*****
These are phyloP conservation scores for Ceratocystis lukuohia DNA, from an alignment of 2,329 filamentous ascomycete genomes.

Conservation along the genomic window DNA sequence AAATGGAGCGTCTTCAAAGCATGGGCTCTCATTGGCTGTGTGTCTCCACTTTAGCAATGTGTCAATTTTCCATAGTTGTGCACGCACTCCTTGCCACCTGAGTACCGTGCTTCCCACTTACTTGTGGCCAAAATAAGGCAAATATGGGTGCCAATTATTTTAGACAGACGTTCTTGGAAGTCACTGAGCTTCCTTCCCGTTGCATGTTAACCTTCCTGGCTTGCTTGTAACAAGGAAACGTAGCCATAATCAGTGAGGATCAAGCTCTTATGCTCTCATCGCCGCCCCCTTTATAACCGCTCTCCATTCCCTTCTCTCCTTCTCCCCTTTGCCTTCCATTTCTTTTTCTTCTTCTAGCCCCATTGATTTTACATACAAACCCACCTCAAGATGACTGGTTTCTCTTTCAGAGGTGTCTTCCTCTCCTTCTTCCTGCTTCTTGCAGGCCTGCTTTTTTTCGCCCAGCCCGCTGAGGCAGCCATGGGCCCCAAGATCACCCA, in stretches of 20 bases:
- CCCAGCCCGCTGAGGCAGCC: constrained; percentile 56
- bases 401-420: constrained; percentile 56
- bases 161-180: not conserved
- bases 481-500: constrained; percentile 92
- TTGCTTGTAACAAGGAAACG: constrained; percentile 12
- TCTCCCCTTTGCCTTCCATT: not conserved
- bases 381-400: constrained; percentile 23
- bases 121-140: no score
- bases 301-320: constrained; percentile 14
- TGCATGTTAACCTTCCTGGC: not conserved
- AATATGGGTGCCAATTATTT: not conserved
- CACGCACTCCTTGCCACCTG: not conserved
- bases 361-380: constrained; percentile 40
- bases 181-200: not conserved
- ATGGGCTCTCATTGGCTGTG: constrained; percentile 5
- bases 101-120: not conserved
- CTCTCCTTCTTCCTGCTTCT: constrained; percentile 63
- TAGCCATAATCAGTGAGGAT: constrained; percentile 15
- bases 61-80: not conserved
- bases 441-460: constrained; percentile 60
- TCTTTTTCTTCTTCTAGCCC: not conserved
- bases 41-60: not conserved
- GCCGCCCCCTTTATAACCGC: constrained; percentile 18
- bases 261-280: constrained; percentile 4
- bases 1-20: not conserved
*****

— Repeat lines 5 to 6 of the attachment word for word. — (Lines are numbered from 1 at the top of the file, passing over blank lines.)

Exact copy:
- bases 161-180: not conserved
- bases 481-500: constrained; percentile 92